Is it ‘Coloradoan’ or ‘Coloradan?’ This Debate Never Gets Solved.
This issue came up again over the weekend. If you are from here, are you a 'Coloradoan' or a 'Coloradan?' It might depend on technical you want to get.
Let's take a look at some of the rules of the English language concerning this subject. According to the book 'The American Language', written by H.L. Mencken in 1919, there is a particular rule that deals with this, sort of. According to the rules, when you have a name place ends in 'O', you should simply add an 'AN.' That would make it 'Coloradoan.' Just like Idahoan and Chicagoan. But, wait.
The difference is the origin of the word Colorado. Unlike Idaho and Chicago, words that derived from Native American languages, Colorado is of Spanish origin. That's where the rules change.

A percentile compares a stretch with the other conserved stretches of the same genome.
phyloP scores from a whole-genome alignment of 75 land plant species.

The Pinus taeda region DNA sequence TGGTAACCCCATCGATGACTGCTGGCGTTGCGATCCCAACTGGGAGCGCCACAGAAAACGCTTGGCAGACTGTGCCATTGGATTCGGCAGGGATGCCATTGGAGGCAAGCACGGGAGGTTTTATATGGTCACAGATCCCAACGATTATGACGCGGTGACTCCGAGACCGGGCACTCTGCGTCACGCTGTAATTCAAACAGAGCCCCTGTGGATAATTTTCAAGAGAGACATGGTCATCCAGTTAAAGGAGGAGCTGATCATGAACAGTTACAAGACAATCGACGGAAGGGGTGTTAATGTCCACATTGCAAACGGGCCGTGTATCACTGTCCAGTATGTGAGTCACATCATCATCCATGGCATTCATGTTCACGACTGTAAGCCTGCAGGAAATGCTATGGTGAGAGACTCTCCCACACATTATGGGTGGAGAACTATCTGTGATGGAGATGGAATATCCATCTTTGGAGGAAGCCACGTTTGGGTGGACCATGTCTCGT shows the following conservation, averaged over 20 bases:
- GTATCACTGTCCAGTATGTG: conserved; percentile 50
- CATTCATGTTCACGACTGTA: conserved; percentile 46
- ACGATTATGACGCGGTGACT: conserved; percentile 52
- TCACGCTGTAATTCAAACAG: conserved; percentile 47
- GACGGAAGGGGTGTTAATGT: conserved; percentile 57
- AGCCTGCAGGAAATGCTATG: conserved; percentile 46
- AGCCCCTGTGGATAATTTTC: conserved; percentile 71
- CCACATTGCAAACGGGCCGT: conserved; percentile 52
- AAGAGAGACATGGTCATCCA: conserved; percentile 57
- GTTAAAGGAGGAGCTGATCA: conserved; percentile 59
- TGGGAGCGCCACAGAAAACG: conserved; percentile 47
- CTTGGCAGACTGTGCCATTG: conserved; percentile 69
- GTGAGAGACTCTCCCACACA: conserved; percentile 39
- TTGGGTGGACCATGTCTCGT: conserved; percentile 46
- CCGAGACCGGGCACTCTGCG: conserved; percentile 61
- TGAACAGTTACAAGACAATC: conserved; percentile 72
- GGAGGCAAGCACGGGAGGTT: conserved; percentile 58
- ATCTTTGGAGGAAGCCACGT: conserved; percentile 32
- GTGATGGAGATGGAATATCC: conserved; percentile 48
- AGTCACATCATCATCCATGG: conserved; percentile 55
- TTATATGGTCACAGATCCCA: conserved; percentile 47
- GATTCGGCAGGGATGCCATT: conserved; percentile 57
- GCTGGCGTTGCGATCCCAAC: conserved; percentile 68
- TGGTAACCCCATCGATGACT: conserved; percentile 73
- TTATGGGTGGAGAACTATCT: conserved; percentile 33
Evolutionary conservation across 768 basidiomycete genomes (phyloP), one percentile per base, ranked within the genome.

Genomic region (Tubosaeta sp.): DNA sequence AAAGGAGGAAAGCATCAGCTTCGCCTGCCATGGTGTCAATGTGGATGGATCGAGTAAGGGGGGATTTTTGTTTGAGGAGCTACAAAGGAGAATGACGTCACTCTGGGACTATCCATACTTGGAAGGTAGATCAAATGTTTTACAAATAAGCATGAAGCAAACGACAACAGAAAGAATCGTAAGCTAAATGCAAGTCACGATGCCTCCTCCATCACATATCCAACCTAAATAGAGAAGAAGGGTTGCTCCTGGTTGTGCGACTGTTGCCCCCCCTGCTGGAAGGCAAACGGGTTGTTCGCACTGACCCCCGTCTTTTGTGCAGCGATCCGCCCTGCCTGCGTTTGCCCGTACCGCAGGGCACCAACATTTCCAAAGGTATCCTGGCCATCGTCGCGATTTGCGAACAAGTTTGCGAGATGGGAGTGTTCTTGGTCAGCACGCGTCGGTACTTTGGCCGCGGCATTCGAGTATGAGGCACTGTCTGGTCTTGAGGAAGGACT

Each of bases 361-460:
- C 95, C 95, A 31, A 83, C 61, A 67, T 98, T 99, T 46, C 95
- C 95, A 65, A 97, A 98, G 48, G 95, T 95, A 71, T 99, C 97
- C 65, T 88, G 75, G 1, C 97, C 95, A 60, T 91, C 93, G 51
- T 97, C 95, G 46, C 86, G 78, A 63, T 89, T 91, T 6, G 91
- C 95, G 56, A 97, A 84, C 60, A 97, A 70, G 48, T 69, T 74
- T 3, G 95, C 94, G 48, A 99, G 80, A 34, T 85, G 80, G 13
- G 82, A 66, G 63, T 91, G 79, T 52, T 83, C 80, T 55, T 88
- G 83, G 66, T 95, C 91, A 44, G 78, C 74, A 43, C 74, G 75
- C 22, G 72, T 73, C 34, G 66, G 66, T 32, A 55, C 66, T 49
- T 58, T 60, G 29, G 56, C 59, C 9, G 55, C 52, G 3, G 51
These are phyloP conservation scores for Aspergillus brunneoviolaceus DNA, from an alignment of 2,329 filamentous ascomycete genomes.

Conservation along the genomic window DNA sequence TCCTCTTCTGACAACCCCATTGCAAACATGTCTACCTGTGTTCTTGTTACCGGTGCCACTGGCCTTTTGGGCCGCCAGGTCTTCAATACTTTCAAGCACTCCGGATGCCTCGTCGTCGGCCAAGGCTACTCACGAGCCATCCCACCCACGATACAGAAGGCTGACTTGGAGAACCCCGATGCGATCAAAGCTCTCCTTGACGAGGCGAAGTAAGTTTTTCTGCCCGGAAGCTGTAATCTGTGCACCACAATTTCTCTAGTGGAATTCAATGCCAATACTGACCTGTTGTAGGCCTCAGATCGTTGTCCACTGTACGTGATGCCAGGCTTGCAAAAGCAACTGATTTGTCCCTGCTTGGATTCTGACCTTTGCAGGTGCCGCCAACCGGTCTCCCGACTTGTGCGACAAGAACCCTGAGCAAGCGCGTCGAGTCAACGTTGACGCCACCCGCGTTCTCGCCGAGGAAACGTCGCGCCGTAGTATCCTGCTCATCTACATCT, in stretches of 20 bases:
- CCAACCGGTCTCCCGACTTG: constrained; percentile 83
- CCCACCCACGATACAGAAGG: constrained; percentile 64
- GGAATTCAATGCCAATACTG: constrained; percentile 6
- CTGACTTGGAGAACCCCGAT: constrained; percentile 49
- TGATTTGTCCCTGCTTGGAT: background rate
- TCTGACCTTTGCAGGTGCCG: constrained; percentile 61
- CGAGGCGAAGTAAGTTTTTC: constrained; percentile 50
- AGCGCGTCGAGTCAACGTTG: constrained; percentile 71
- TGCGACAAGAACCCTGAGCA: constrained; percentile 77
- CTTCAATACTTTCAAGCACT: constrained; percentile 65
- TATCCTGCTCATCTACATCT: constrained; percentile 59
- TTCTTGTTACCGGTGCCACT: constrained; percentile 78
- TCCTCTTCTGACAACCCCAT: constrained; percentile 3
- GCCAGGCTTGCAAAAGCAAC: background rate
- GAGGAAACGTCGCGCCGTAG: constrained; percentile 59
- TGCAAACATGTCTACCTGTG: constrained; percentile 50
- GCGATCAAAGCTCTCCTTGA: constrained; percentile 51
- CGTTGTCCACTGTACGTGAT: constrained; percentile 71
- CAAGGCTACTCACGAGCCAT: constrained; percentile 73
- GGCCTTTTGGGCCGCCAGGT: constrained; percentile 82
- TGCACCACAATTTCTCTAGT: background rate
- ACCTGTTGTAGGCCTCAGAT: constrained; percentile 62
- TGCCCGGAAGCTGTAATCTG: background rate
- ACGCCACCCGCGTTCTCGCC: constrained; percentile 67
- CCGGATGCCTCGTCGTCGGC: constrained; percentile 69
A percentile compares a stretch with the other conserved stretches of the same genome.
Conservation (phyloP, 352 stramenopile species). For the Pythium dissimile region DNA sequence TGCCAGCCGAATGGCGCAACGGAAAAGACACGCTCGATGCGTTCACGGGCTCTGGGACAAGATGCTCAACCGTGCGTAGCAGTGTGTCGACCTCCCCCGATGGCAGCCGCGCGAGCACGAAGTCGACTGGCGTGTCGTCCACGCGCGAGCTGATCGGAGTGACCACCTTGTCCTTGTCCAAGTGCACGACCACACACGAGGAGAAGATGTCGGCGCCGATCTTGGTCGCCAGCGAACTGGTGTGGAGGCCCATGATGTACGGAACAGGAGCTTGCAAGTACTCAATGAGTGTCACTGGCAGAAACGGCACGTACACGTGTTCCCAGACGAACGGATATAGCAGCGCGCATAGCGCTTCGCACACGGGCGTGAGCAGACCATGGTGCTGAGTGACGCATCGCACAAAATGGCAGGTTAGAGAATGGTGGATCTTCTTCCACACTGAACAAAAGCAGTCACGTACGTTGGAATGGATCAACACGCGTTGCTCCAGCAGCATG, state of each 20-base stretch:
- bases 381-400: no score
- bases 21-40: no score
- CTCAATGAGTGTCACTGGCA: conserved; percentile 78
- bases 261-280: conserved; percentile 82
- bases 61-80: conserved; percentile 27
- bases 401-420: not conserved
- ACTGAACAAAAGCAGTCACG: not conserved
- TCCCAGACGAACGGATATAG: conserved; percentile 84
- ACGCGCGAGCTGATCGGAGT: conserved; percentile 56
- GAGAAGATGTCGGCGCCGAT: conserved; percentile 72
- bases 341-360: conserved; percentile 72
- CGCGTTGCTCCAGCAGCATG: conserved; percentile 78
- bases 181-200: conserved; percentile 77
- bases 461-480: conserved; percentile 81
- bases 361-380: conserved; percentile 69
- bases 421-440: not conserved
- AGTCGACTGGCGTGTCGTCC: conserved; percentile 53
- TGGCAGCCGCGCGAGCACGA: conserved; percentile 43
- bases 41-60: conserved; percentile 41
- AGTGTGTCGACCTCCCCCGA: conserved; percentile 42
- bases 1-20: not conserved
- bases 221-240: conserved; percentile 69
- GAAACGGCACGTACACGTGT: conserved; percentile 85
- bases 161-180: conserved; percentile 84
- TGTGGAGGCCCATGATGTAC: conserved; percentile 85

In the Spanish language, that rule does not exist. In those cases, such as San Francisco, Mexico, and Puerto Rico, you simply drop the 'O' before adding the 'AN.' That's why it's Mexican and Puerto Rican and thus 'COLORADAN. Not Coloradoan.
Plus, I went to yourdictionary.com website and inserted both words. Here's Coloradan. Here's Coloradoan.
I am sure this will not end the discussions on this. But, this is what I found out from a 'technical' point of view if you want follow the rules.
But, since when did the English language follow any rules?